Every conversation you have is an invitation to risk revealing the real you. What’s the worst that can happen? They don’t respond in kind. So what? They probably weren’t worth knowing in the first place. – Keith Ferrazzi; Never eat alone
Have you ever had a conversation with someone and you know they are holding something back? Like they are not telling you everything they know about a given situation or giving you all the information you need in order to make an informed decision yourself?
How does that make you feel? Lied to, disrespected, belittled, betrayed? I know for me those are some of the emotions I feel when it happens to me.
I recently had the opportunity to read through Keith Ferrazzi’s 2005 book on networking, “Never Eat Alone; And Other Secrets to Success, One Relationship at a Time.” While I think the title is a bit misleading since there is very little reference to actually dining with people and some of the information was a bit dated because it was published just before the Social Media boom, the book still contained a few nuggets of truth that transcend technology and social evolution.
At the end of the day; “folks is just folks” as Harper Lee said in To Kill a Mockingbird and the best way to get to know people is to be authentic about who you are yourself.
I admit I struggle with this at times. I bet we all do.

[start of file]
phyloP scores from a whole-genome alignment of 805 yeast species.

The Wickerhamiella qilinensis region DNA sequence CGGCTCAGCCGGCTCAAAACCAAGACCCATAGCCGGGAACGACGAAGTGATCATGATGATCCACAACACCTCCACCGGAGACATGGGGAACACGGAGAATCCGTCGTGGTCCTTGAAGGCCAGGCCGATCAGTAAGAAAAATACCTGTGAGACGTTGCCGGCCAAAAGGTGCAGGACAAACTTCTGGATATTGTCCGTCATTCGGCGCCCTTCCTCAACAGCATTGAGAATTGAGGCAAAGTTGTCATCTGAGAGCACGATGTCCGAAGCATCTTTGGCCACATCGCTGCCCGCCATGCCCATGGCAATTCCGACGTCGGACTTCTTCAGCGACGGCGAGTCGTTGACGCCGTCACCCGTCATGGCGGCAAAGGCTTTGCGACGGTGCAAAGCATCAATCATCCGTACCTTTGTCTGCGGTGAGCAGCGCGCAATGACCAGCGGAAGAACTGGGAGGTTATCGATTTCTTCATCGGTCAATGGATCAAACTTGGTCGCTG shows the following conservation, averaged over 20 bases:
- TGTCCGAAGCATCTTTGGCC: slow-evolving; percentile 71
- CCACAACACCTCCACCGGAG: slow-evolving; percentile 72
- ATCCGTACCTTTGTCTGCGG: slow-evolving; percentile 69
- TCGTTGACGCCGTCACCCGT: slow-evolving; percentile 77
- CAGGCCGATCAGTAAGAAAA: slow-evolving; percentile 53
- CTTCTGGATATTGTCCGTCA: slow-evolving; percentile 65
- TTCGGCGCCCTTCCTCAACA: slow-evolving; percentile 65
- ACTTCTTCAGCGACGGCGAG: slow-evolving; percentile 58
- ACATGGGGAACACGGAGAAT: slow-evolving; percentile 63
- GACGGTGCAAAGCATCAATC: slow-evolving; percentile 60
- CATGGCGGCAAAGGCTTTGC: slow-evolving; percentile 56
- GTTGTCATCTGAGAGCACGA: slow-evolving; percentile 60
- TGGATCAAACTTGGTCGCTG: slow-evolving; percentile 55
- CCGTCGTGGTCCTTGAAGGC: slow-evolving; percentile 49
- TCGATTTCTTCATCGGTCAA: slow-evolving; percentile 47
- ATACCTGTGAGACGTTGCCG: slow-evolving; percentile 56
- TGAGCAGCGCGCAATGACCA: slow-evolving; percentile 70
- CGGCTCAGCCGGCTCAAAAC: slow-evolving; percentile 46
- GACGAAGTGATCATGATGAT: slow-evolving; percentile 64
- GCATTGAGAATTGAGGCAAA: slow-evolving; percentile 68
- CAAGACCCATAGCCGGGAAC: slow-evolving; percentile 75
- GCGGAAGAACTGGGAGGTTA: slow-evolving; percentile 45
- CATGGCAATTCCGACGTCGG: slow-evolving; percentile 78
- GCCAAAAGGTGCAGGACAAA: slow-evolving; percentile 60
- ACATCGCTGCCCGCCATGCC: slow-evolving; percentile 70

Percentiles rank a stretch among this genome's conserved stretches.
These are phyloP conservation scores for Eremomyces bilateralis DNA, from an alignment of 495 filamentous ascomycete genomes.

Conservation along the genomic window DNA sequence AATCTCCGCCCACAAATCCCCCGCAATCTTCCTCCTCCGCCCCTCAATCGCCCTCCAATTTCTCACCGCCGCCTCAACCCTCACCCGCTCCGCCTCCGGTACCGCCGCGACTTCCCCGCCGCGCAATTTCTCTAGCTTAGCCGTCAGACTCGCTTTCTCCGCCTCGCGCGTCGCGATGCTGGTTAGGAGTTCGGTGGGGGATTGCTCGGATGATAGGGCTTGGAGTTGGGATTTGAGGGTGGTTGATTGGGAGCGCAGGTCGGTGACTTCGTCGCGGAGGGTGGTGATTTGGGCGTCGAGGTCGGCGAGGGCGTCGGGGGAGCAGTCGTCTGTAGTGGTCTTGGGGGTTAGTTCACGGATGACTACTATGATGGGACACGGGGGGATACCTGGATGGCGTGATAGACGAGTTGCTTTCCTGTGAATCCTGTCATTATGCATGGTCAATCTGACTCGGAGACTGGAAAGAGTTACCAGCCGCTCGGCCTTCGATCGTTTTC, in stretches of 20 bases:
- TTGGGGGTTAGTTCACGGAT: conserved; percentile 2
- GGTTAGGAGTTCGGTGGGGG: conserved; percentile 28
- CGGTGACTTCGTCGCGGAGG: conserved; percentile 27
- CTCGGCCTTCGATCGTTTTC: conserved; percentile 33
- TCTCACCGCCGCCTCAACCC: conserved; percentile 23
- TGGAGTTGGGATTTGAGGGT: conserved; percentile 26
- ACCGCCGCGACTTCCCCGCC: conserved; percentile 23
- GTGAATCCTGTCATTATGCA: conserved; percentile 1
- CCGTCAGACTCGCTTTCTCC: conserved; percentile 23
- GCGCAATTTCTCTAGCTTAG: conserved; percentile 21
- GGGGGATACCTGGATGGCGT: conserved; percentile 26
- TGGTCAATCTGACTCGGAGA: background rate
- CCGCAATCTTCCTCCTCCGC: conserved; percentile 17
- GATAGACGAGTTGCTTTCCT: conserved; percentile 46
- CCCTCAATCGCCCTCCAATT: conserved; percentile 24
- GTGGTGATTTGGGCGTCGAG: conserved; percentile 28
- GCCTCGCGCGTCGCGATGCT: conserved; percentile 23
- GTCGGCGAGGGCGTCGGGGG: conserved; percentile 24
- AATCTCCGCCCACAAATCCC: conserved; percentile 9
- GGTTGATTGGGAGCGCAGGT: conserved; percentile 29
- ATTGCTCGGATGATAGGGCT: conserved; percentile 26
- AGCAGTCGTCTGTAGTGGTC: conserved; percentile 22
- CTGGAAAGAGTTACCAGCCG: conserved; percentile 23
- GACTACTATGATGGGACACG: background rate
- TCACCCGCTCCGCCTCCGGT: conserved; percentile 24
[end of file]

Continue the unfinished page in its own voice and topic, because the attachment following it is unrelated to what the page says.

We live in a world of Political Correctness. We are constantly checking our opinions, convictions, emotions and values at the door so as not to offend anyone or damage relationships. But what kind of relationships are we building if we intentionally leave a part of ourselves out of the equation?
Just about every marketing, networking and sales book or blog I have read in recent years has been saying essentially the same thing. The days of transactional selling are over. We live in a highly networked and connected world. We started to figure this out even before Facebook and Twitter as evidenced by the publication date of Never Eat Alone. Nowadays it’s the relationships we have that lead to lifelong communities of colleagues, customers, friends and mentors.
And how do you build a lifelong relationship with someone?
It’s certainly not by starting out being inauthentic. Sure you don’t have to reveal everything about yourself on the first date so to speak. But you shouldn’t actively conceal things either. That’s just rude.
The most successful marketers in today’s world are the people who recognize that your best advertising is a strong network and community of colleagues, friends and mentors. These are the people who will be willing to take your call, help you out and forward you business. Show me a highly networked individual and I will show you someone who is successful in whatever they set their mind to. But show me a disingenuous glad handing salesperson who’s only looking for the next big score and I will show you someone who may achieve some early monetary success but will ultimately fail to build a long term sustainable business.
So let’s be honest, be ourselves and be friends. We can talk about doing business together later.
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